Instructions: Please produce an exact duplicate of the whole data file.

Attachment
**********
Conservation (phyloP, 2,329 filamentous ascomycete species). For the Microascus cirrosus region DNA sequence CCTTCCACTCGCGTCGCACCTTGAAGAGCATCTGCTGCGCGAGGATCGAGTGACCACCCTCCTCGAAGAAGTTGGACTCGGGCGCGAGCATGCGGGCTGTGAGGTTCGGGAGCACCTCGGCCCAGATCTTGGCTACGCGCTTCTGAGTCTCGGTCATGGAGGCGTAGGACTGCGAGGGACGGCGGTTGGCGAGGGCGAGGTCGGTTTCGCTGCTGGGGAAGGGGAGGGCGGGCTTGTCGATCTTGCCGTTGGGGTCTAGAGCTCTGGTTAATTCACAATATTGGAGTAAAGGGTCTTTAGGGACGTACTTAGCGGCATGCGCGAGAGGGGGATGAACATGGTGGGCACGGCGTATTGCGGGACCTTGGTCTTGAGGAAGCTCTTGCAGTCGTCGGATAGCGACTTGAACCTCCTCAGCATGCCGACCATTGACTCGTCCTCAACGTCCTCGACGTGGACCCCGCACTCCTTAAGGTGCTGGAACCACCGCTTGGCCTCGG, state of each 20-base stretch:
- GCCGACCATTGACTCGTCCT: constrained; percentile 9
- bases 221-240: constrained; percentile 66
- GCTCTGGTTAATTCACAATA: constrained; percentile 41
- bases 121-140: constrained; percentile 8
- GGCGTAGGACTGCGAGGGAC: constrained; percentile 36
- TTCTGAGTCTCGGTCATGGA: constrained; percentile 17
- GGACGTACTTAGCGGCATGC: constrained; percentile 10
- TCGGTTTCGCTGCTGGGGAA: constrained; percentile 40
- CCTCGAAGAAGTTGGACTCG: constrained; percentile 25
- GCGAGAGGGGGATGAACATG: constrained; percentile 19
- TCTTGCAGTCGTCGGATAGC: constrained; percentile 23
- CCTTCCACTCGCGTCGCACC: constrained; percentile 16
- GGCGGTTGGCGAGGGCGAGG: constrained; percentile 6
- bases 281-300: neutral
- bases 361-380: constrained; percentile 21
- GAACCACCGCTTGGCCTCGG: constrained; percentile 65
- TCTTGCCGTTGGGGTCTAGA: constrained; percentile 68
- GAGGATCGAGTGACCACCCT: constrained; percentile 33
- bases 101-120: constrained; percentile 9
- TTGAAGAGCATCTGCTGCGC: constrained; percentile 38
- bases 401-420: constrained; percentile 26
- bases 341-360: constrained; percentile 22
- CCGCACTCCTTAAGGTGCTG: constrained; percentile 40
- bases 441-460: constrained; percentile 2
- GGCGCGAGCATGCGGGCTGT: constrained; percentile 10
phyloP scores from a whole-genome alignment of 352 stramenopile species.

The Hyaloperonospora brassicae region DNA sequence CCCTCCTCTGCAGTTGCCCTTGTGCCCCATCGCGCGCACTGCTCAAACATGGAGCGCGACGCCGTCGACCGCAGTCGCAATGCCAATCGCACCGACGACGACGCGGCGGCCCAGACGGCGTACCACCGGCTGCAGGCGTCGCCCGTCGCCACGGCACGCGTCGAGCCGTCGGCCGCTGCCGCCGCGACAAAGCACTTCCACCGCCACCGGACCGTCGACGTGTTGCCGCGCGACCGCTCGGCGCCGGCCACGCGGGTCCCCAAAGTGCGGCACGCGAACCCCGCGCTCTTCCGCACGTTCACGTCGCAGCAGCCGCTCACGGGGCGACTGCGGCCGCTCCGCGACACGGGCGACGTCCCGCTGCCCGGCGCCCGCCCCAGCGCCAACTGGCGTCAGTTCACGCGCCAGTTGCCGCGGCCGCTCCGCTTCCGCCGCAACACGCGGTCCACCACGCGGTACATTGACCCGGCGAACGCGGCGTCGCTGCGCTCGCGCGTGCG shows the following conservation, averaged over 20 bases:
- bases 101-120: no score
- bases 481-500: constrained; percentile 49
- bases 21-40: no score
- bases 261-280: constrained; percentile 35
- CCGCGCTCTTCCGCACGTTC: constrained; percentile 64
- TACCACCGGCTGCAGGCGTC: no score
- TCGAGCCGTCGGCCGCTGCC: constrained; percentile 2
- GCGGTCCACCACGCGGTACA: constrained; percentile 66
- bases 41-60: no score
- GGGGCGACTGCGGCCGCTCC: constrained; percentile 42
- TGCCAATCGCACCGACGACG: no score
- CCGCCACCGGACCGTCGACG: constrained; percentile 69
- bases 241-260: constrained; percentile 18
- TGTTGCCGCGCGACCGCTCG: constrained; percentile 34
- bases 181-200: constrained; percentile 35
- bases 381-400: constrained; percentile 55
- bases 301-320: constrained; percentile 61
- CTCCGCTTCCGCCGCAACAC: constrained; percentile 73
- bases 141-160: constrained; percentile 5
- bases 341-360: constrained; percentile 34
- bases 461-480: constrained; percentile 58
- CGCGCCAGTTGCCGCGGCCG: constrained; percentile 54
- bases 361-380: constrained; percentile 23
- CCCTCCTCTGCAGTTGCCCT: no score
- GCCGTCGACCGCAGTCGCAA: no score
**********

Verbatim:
Conservation (phyloP, 2,329 filamentous ascomycete species). For the Microascus cirrosus region DNA sequence CCTTCCACTCGCGTCGCACCTTGAAGAGCATCTGCTGCGCGAGGATCGAGTGACCACCCTCCTCGAAGAAGTTGGACTCGGGCGCGAGCATGCGGGCTGTGAGGTTCGGGAGCACCTCGGCCCAGATCTTGGCTACGCGCTTCTGAGTCTCGGTCATGGAGGCGTAGGACTGCGAGGGACGGCGGTTGGCGAGGGCGAGGTCGGTTTCGCTGCTGGGGAAGGGGAGGGCGGGCTTGTCGATCTTGCCGTTGGGGTCTAGAGCTCTGGTTAATTCACAATATTGGAGTAAAGGGTCTTTAGGGACGTACTTAGCGGCATGCGCGAGAGGGGGATGAACATGGTGGGCACGGCGTATTGCGGGACCTTGGTCTTGAGGAAGCTCTTGCAGTCGTCGGATAGCGACTTGAACCTCCTCAGCATGCCGACCATTGACTCGTCCTCAACGTCCTCGACGTGGACCCCGCACTCCTTAAGGTGCTGGAACCACCGCTTGGCCTCGG, state of each 20-base stretch:
- GCCGACCATTGACTCGTCCT: constrained; percentile 9
- bases 221-240: constrained; percentile 66
- GCTCTGGTTAATTCACAATA: constrained; percentile 41
- bases 121-140: constrained; percentile 8
- GGCGTAGGACTGCGAGGGAC: constrained; percentile 36
- TTCTGAGTCTCGGTCATGGA: constrained; percentile 17
- GGACGTACTTAGCGGCATGC: constrained; percentile 10
- TCGGTTTCGCTGCTGGGGAA: constrained; percentile 40
- CCTCGAAGAAGTTGGACTCG: constrained; percentile 25
- GCGAGAGGGGGATGAACATG: constrained; percentile 19
- TCTTGCAGTCGTCGGATAGC: constrained; percentile 23
- CCTTCCACTCGCGTCGCACC: constrained; percentile 16
- GGCGGTTGGCGAGGGCGAGG: constrained; percentile 6
- bases 281-300: neutral
- bases 361-380: constrained; percentile 21
- GAACCACCGCTTGGCCTCGG: constrained; percentile 65
- TCTTGCCGTTGGGGTCTAGA: constrained; percentile 68
- GAGGATCGAGTGACCACCCT: constrained; percentile 33
- bases 101-120: constrained; percentile 9
- TTGAAGAGCATCTGCTGCGC: constrained; percentile 38
- bases 401-420: constrained; percentile 26
- bases 341-360: constrained; percentile 22
- CCGCACTCCTTAAGGTGCTG: constrained; percentile 40
- bases 441-460: constrained; percentile 2
- GGCGCGAGCATGCGGGCTGT: constrained; percentile 10
phyloP scores from a whole-genome alignment of 352 stramenopile species.

The Hyaloperonospora brassicae region DNA sequence CCCTCCTCTGCAGTTGCCCTTGTGCCCCATCGCGCGCACTGCTCAAACATGGAGCGCGACGCCGTCGACCGCAGTCGCAATGCCAATCGCACCGACGACGACGCGGCGGCCCAGACGGCGTACCACCGGCTGCAGGCGTCGCCCGTCGCCACGGCACGCGTCGAGCCGTCGGCCGCTGCCGCCGCGACAAAGCACTTCCACCGCCACCGGACCGTCGACGTGTTGCCGCGCGACCGCTCGGCGCCGGCCACGCGGGTCCCCAAAGTGCGGCACGCGAACCCCGCGCTCTTCCGCACGTTCACGTCGCAGCAGCCGCTCACGGGGCGACTGCGGCCGCTCCGCGACACGGGCGACGTCCCGCTGCCCGGCGCCCGCCCCAGCGCCAACTGGCGTCAGTTCACGCGCCAGTTGCCGCGGCCGCTCCGCTTCCGCCGCAACACGCGGTCCACCACGCGGTACATTGACCCGGCGAACGCGGCGTCGCTGCGCTCGCGCGTGCG shows the following conservation, averaged over 20 bases:
- bases 101-120: no score
- bases 481-500: constrained; percentile 49
- bases 21-40: no score
- bases 261-280: constrained; percentile 35
- CCGCGCTCTTCCGCACGTTC: constrained; percentile 64
- TACCACCGGCTGCAGGCGTC: no score
- TCGAGCCGTCGGCCGCTGCC: constrained; percentile 2
- GCGGTCCACCACGCGGTACA: constrained; percentile 66
- bases 41-60: no score
- GGGGCGACTGCGGCCGCTCC: constrained; percentile 42
- TGCCAATCGCACCGACGACG: no score
- CCGCCACCGGACCGTCGACG: constrained; percentile 69
- bases 241-260: constrained; percentile 18
- TGTTGCCGCGCGACCGCTCG: constrained; percentile 34
- bases 181-200: constrained; percentile 35
- bases 381-400: constrained; percentile 55
- bases 301-320: constrained; percentile 61
- CTCCGCTTCCGCCGCAACAC: constrained; percentile 73
- bases 141-160: constrained; percentile 5
- bases 341-360: constrained; percentile 34
- bases 461-480: constrained; percentile 58
- CGCGCCAGTTGCCGCGGCCG: constrained; percentile 54
- bases 361-380: constrained; percentile 23
- CCCTCCTCTGCAGTTGCCCT: no score
- GCCGTCGACCGCAGTCGCAA: no score